If you haven’t noticed the shift yet, there is no doubt you’ll see it in 2011.Â We are talking about the shift from disk drive storage to solid state storage.Â Sure we’ve heard netbooks run off flash and some other high end laptops, but not until Steve Jobs announced their new MacBook will be all flash did we notice the tide beginning to change.
I’m not glorify Steve Jobs as the man who saw this coming, no, but understanding that Apple is the largest consumer of flash memory in the world – puts a different perspective on things.
Apple will single hand drive the consumer PC market away from disk drives to flash chips as their hard drives.Â Apple will do this in two steps.Â Step 1:Â Pass along their great discounts they undoubtedly get as being the largest consumer and Step 2:Â Decreasing boot time when the MacBooks are powered on.
We all curse at our PC during boot up because it just doesn’t happen fast enough.Â Folks who have iPads have already had the “crack” and are addicted.Â This will spread with the advent of flash in the MacBooks.Â This will undoubtedly challenge Windows competitors to equal the performance levels.
The Wall Street Journal did a more pragmatic approach to the subject if you’re looking for numbers and details.Â Check here.
Lets start the clock ticking for when microSD media will take over the world for flash storage.
I am still amazed at the small size of the microSD media and it’s expansive ability to keep growing in GB capacity.Â Today SanDisk is officially selling the 32GB version of their microSD card.Â Sure, it’s $200 USD but when you are an overseas airplane ride and need hours and hours of video content to stream through your 3 inch screen, this will be very handy.Â I will forget the fact that a DVD player is less than that…but we’re talking cool factor here.
The new 32GB card makes use of SanDiskâ€™s three-bit-per-cell storage technology and is able to hold around 7,000 songs.Â That translates into 19 solid days of listenting to music, without break, 24/7.
So forget the $200 price tag and maybe you can be lucky like me and find a microSD card, 2GB capacity for $3 off Amazon.com.
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Nexcopy Corporation released a new line of flash memory duplication systems, the CF Duplicator 150PC, 300PC and 450PC.Â These PC based systems are ideal for doing bulk data loading to Compact Flash cards.
Nexcopy has some unique features to make any data loading job a breeze.Â For example, you can put unique files to each CF card through their Unique Data Copy function.Â Or a user can easily copy bootable Compact Flash cards by using the bit for bit Short Image copy function.Â The Short Image copy function means only the data clusters used on the CF card will be copied to the target devices…rather than the entire thing.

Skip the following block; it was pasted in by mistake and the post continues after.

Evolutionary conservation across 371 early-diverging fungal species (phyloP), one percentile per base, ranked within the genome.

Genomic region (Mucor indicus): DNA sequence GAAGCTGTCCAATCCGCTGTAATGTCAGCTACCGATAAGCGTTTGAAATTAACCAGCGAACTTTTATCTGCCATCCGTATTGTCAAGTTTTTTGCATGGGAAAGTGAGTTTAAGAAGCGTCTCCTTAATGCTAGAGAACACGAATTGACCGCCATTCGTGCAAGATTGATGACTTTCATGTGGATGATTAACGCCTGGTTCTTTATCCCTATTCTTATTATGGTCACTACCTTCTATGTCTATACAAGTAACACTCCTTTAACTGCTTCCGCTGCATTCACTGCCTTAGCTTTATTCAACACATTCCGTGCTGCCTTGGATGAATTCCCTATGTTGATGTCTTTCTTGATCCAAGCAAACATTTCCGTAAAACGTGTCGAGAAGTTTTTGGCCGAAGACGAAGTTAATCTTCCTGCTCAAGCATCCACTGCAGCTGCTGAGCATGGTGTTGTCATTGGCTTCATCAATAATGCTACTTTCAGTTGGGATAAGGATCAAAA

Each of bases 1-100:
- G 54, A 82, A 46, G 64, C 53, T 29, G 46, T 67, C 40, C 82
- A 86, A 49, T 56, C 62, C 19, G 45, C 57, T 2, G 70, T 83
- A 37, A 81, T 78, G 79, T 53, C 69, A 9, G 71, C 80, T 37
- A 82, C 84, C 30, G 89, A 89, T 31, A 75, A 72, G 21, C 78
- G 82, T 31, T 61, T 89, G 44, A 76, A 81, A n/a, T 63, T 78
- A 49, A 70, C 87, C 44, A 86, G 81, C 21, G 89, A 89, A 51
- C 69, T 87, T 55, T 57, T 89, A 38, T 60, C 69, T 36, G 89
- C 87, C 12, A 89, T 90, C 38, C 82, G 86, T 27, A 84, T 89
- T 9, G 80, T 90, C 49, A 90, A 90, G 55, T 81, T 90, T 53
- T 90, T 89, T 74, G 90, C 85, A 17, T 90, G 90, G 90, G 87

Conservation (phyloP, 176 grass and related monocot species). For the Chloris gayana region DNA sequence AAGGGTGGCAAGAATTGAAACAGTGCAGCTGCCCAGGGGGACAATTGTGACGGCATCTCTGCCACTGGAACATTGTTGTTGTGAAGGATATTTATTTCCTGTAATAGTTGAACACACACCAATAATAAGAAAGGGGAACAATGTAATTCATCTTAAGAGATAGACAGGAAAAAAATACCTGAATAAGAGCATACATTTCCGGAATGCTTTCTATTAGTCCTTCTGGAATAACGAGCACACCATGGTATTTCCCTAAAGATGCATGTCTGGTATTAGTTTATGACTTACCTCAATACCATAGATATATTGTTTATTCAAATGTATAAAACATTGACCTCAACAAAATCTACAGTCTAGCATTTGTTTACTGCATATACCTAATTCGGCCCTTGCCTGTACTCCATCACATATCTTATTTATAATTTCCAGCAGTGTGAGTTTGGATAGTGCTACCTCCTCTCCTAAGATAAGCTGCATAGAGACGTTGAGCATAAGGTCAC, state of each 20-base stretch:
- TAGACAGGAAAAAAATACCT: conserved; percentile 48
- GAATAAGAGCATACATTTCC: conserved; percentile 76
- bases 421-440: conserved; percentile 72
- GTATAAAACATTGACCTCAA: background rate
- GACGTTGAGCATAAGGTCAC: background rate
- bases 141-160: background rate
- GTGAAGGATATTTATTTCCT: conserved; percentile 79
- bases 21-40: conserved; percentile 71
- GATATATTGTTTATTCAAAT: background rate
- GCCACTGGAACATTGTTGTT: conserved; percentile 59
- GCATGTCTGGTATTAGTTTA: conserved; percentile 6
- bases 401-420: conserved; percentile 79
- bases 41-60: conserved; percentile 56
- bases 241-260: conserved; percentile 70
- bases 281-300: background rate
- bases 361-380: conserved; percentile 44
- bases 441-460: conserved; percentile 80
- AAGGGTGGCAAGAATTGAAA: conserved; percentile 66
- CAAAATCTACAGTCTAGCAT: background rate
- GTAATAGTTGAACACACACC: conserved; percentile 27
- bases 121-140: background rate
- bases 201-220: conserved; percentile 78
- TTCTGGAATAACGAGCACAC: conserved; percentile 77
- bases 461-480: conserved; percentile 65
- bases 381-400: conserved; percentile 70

However, Nexcopy also provides a Full Image copy function if that is required.Â I’m thinking this would be good for Ext2 or Ext3 Linux formats where there are potential files that could be in any sector of the CF media.
Nexcopy Inc.Â CF Duplicator line starts out with the CF150PC at $1,200 with an upgrade path to the 30 port and 45 port systems.Â So the CF Duplicator is modular in design.
Nexcopy also mentions a user can mix and match duplicator boxes, so you could now copy to SD media, CF media and USB sticks all through one software interface, and at the same time!Â Not bad.
You can learn more by visiting the product page: CF Duplicator by Nexcopy. https://www.nexcopy.com/cf-duplicator/
Super Talent is pushing out a new line of Compact Flash cards, then CFast series.Â The CFast has a maximum bandwidth of 375MBs which is nearly four times faster than a traditional high end CF card at 90MBs.
The new CFast storage card breaks the speed bottleneck between the SSD and the device by using a SATA interface. Super Talent has clocked these CFast cards at up to 200MB/sec read speeds. With a Super Talent CFast storage card installed, there will be no waiting time for the camera to catch up, and it will be much swifter to view pictures on a camera or to copy them to computer.
Measuring 36.4 x 42.8 x 3.3mm for Type I CFast storage cards and 36.4 x 42.8 x 5.0mm for Type II, the same physical dimensions as the CompactFlash card, the CFast Storage Card has a single-chip controller and flash memory module. The SATA interface consists of a 7-pin signal connector and a 17-pin power and control connector. The card operates at 3.3V.
Super Talent is offering five different CFast storage cards, 8GB and 16GB based on SLC (Single Level Cell) flash and 8GB, 16GB and 32GB based on MLC (Multi Level Cell) flash. The first generation of CFast storage cards supports transfer speeds up to 200MB/s.
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Intel and Micron are two of the primary NAND flash memory makers and are partners in such manufacturing.Â Earlier this month they announced new technology capable of 3-bit per cell storage which is based off 34-nanometer technology.
The 3-bit per cell concept allows for more storage in the same realestat of flash memory.Â This imporvement yields larger storage capacity of flash drives and SSD at a lower price.
However, the new technology doesn’t come without some draw backs.Â According to Kevin Kilbuck, Director of NAND marketing at Micron indicates the 3-bit per cell technology isn’t as stable as they’d like.
For example, Kevin indicates the 3-bit per cell NAND technology will be found in less mission critical devices like USB flash drives, SD memory and CF memory.Â The technology will not find it’s way into SolidState Disks until the manufacturing process is perfected.